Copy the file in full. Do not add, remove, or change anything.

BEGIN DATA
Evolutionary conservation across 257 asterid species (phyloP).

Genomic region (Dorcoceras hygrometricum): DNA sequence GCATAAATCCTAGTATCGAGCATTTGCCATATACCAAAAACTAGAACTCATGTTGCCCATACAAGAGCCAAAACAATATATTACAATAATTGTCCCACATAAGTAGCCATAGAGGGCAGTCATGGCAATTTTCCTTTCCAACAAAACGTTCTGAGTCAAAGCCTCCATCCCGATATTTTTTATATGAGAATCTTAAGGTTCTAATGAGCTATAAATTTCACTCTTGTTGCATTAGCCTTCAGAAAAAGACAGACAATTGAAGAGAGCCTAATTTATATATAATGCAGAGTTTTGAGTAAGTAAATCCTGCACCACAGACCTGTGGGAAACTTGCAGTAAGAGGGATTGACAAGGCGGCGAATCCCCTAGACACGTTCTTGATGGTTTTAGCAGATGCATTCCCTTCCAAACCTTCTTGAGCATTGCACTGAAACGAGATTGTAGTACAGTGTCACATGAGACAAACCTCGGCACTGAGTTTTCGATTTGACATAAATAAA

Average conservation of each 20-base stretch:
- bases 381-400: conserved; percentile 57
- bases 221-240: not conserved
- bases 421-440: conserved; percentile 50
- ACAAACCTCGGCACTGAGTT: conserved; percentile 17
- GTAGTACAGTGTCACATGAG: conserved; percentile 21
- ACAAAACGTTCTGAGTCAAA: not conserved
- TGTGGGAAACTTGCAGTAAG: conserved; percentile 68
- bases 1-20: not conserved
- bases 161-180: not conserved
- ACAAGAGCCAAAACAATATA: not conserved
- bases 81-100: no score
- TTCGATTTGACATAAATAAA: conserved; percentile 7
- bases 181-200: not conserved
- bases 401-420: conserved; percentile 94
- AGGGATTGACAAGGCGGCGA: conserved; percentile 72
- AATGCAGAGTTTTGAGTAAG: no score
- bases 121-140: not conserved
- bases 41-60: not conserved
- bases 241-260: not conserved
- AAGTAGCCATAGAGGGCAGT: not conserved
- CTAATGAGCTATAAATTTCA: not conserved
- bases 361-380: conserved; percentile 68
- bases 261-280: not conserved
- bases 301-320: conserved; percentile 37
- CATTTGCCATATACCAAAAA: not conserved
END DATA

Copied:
Evolutionary conservation across 257 asterid species (phyloP).

Genomic region (Dorcoceras hygrometricum): DNA sequence GCATAAATCCTAGTATCGAGCATTTGCCATATACCAAAAACTAGAACTCATGTTGCCCATACAAGAGCCAAAACAATATATTACAATAATTGTCCCACATAAGTAGCCATAGAGGGCAGTCATGGCAATTTTCCTTTCCAACAAAACGTTCTGAGTCAAAGCCTCCATCCCGATATTTTTTATATGAGAATCTTAAGGTTCTAATGAGCTATAAATTTCACTCTTGTTGCATTAGCCTTCAGAAAAAGACAGACAATTGAAGAGAGCCTAATTTATATATAATGCAGAGTTTTGAGTAAGTAAATCCTGCACCACAGACCTGTGGGAAACTTGCAGTAAGAGGGATTGACAAGGCGGCGAATCCCCTAGACACGTTCTTGATGGTTTTAGCAGATGCATTCCCTTCCAAACCTTCTTGAGCATTGCACTGAAACGAGATTGTAGTACAGTGTCACATGAGACAAACCTCGGCACTGAGTTTTCGATTTGACATAAATAAA

Average conservation of each 20-base stretch:
- bases 381-400: conserved; percentile 57
- bases 221-240: not conserved
- bases 421-440: conserved; percentile 50
- ACAAACCTCGGCACTGAGTT: conserved; percentile 17
- GTAGTACAGTGTCACATGAG: conserved; percentile 21
- ACAAAACGTTCTGAGTCAAA: not conserved
- TGTGGGAAACTTGCAGTAAG: conserved; percentile 68
- bases 1-20: not conserved
- bases 161-180: not conserved
- ACAAGAGCCAAAACAATATA: not conserved
- bases 81-100: no score
- TTCGATTTGACATAAATAAA: conserved; percentile 7
- bases 181-200: not conserved
- bases 401-420: conserved; percentile 94
- AGGGATTGACAAGGCGGCGA: conserved; percentile 72
- AATGCAGAGTTTTGAGTAAG: no score
- bases 121-140: not conserved
- bases 41-60: not conserved
- bases 241-260: not conserved
- AAGTAGCCATAGAGGGCAGT: not conserved
- CTAATGAGCTATAAATTTCA: not conserved
- bases 361-380: conserved; percentile 68
- bases 261-280: not conserved
- bases 301-320: conserved; percentile 37
- CATTTGCCATATACCAAAAA: not conserved